Peter Rojas has published an interview with Microsoft’s “Chief Software Architect” Bill Gates for Engadget. Among other topics, Gates doesn’t seem to think that Apple’s switch to Intel chips makes a difference for Microsoft:
Rojas: A few months ago Apple announced that it was switching to Intel for its processors. How does this affect Microsoft?
Gates: It doesn’t really change anything for us. Apple has always leveraged technologies that the PC industry has driven to critical mass, the bus structures, the graphics cards, the peripherals, the connection networks, things like that, so they’re kind of in the PC ecosystem and kind of not. Now they’re taking advantage of the Intel chip. The users don’t really care what’s inside the machine in terms of the processor. There is a certain irony that we’ve got a game box that uses the same processor Apple used to use, and now they don’t use that. We have compilers that can take Intel code and make PowerPC code or take PowerPC code and make Intel code, we’ve got emulators. The flexibilities back and forth between the CPU environments is actually pretty high nowadays.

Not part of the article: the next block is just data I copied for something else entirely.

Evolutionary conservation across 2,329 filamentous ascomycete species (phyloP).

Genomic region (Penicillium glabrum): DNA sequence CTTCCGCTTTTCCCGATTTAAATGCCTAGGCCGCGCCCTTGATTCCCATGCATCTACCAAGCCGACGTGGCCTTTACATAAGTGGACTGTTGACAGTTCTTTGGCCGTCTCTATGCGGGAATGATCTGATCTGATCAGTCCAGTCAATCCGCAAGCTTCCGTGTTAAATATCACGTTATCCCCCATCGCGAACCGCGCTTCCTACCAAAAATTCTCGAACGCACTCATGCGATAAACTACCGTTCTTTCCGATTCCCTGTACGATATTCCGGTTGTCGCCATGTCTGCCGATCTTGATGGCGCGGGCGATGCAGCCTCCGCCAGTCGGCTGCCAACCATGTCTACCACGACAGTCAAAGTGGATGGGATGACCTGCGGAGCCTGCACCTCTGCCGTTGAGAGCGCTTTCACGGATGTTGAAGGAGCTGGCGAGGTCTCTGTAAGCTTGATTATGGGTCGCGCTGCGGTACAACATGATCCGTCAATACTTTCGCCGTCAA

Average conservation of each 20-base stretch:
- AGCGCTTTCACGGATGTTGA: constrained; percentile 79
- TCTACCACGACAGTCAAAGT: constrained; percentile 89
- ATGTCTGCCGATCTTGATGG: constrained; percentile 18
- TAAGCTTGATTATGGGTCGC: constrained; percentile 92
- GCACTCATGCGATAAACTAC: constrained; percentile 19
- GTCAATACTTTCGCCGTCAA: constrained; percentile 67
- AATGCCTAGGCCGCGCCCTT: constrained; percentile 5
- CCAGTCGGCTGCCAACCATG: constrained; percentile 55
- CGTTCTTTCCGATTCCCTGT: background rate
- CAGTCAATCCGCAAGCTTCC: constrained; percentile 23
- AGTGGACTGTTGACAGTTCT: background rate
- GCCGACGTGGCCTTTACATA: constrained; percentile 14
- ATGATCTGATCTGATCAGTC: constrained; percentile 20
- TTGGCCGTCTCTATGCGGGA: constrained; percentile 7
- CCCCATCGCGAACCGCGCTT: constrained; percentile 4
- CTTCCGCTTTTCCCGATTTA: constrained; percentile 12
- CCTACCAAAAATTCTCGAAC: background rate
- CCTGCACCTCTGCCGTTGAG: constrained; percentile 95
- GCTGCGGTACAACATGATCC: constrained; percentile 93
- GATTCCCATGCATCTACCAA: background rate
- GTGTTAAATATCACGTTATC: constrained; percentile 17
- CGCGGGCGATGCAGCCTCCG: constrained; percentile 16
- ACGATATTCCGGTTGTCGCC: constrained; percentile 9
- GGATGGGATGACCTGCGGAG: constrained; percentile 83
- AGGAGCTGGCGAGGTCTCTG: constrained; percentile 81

Rojas: Do you worry that they might decide to make the operating system available to anybody?
Gates: No, that’s fine. In a sense whenever you buy a new machine you’ve always had the choice of buying a Mac OS machine versus a Windows OS machine, so it’s the same flexibility. We even had on the PowerPC this thing called Virtual PC that lets you get Windows capability over on their hardware.
Rojas: So you don’t worry about Apple opening things up so an OEM like Sony could offer OS X?
Gates: Well, the last time Apple went out and licensed their operating system to people they changed their minds and they bankrupted all the people who had been involved in that, and I don’t know if we’ll see another round of Apple tantalizing people with that or not.
Full interview with much more here.
MacDailyNews Take: Either Gates can’t see the possibilities or, much more likely, he can, but won’t dare acknowledge them (although he did miss a little thing called the Internet so badly that Microsoft decided they had to illegally abuse their monopoly in order to correct that minor oversight). Note: Virtual PC for Mac still seems to be available via Microsoft’s “Mactopia” website.
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